By editorial board • 

Here are the Top 10 stories of 2019 (maybe)

No, that headline is not a misprint. On Tuesday, the News-Register releases its Top 10 Stories of 2018. In the meantime, our editorial board thought we would take a crack at predicting the major stories in the following 12 months.

Landfill — This was the first year since 2010 that Riverbend Landfill did not land somewhere in our Top 10 stories of the year. That’s because we’ve been waiting since Nov. 13, 2017, for the Oregon Supreme Court to rule on the landfill’s expansion. 

We assume the court will announce its ruling sometime in the next 12 months, which will have major implications regarding the next chapters in this long, contentious saga.

Water — As the calendar changes to 2019, most of Oregon is in severe drought (this week, Yamhill County moved down to moderate). Furthermore, groundwater resources in rural parts of the valley are becoming more of a quandary as development continues. Many are forecasting a dry year that could lead to many water restrictions.

Homelessness — The Yamhill County 10-Year Ending Homelessness Plan was adopted June 29, 2009. The issue is, or at least appears to be, worse than ever. That’s not the lack of effort by countless people and organizations. But this is a West Coast epidemic that’s not going away anytime soon.

The Museum and Falls Event Center — One of the Evergreen Space Museum’s landlords continues to be embroiled in legal issues involving multiple, complicated bankruptcy (again). Parts of the campus up for sale clearly seems a possibility. 

Juvenile murder trials — It’s possible the county courtroom will endure two murder trials involving minors in 2019. Andrew Vineyard allegedly killed his father’s girlfriend, and Nicholas J.D. Aulig allegedly killed his grandfather by setting the house on fire. Both troubling stories that will play out in the courtroom.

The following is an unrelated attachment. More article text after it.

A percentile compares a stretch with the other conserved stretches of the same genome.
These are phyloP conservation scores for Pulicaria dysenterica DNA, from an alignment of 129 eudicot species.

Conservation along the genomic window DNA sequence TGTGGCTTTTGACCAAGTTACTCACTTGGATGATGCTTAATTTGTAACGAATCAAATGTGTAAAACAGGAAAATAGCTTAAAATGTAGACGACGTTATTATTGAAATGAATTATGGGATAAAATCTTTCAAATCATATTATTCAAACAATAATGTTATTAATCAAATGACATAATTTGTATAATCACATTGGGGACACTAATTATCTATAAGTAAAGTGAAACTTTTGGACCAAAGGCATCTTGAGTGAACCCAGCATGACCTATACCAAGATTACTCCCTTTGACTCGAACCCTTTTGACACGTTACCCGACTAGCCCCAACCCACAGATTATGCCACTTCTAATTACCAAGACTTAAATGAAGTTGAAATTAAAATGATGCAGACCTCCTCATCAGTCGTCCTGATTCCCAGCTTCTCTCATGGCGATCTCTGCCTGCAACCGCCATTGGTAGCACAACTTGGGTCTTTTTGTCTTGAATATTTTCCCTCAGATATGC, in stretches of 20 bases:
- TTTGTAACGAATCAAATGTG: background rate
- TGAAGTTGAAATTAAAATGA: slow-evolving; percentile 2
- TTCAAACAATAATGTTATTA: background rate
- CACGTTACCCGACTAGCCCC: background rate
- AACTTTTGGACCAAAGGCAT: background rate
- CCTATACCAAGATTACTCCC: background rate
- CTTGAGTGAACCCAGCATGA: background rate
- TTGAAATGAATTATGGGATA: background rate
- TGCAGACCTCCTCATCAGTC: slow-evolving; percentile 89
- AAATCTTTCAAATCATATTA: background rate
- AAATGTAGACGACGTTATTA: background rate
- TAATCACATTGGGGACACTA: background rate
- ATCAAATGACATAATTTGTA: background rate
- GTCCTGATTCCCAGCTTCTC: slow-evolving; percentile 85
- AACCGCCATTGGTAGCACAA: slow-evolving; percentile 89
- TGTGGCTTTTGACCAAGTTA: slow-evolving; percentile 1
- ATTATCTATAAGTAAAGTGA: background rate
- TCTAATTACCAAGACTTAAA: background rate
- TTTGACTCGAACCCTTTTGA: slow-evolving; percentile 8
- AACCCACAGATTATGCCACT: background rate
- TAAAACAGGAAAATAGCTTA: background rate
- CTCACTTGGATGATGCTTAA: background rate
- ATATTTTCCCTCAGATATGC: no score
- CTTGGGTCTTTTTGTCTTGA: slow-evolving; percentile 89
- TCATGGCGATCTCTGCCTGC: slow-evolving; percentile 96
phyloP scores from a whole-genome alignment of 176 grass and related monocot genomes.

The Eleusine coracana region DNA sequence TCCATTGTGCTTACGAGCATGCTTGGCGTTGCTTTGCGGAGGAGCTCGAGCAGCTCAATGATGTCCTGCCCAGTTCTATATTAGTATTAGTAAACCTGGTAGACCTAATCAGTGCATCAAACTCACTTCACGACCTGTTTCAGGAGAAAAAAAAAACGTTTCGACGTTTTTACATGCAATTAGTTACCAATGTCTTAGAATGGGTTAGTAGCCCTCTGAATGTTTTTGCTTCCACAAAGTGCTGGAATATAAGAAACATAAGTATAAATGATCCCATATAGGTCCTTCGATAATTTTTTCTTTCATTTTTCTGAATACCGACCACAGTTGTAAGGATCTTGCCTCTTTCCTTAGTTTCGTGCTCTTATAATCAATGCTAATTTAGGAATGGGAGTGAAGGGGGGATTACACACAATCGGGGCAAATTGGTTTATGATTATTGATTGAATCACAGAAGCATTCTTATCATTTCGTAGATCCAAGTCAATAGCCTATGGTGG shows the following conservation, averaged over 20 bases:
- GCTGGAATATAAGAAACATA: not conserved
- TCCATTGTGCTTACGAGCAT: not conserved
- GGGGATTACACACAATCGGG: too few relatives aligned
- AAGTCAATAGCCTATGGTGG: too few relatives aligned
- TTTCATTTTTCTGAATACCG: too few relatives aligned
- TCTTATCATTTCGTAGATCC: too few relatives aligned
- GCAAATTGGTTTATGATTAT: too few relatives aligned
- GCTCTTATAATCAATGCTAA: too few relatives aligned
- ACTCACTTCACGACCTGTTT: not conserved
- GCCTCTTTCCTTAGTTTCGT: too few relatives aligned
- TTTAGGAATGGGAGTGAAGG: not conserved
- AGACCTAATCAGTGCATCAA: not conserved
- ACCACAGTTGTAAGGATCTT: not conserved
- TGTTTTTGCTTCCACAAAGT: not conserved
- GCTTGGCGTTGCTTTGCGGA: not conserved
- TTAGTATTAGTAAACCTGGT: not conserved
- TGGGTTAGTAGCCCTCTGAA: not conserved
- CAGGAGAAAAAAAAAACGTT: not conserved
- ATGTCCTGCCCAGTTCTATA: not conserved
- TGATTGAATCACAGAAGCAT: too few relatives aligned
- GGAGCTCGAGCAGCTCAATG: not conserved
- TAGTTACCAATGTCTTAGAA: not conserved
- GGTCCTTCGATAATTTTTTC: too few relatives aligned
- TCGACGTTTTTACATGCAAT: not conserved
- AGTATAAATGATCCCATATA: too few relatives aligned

Care centers fight back — The Oregon Health Care Assocation may seek a citywide vote, legal action against McMinnville or legislative remedy (or a combination of the three) to combat recent fees and fines placed on them for code enforcement and overuse of local emergency response services.

Big retail makes it or breaks — Many have been predicting the demise of national retailers like J.C. Penney and Staples, saying it’s only a matter of time before they’re pushed out by online sales. However, others think the corporations may rebound by reinventing their stores with expanded methods of drawing customers. Either way, there could be a major shakeup along the commercial stretches of Yamhill County in 2019.

More behemoths in Wine Country — St. Michelle is on its way to a new winery in the Dundee Hills, and Jackson Family is firmly planted in the valley. It wouldn’t surprise us if a few more major headlines develop out of the local wine industry in the next 12 months.

Shakeup at the county — Yamhill County enters 2019 with a new administrator in Ken Huffer and an ambitious new commissioner in Casey Kulla. Will it be business as usual, or a new day for the government?

Another major crime/death/loss story — Not something we enjoy predicting, but history tells us another tragic story will inevitably affect the local community.


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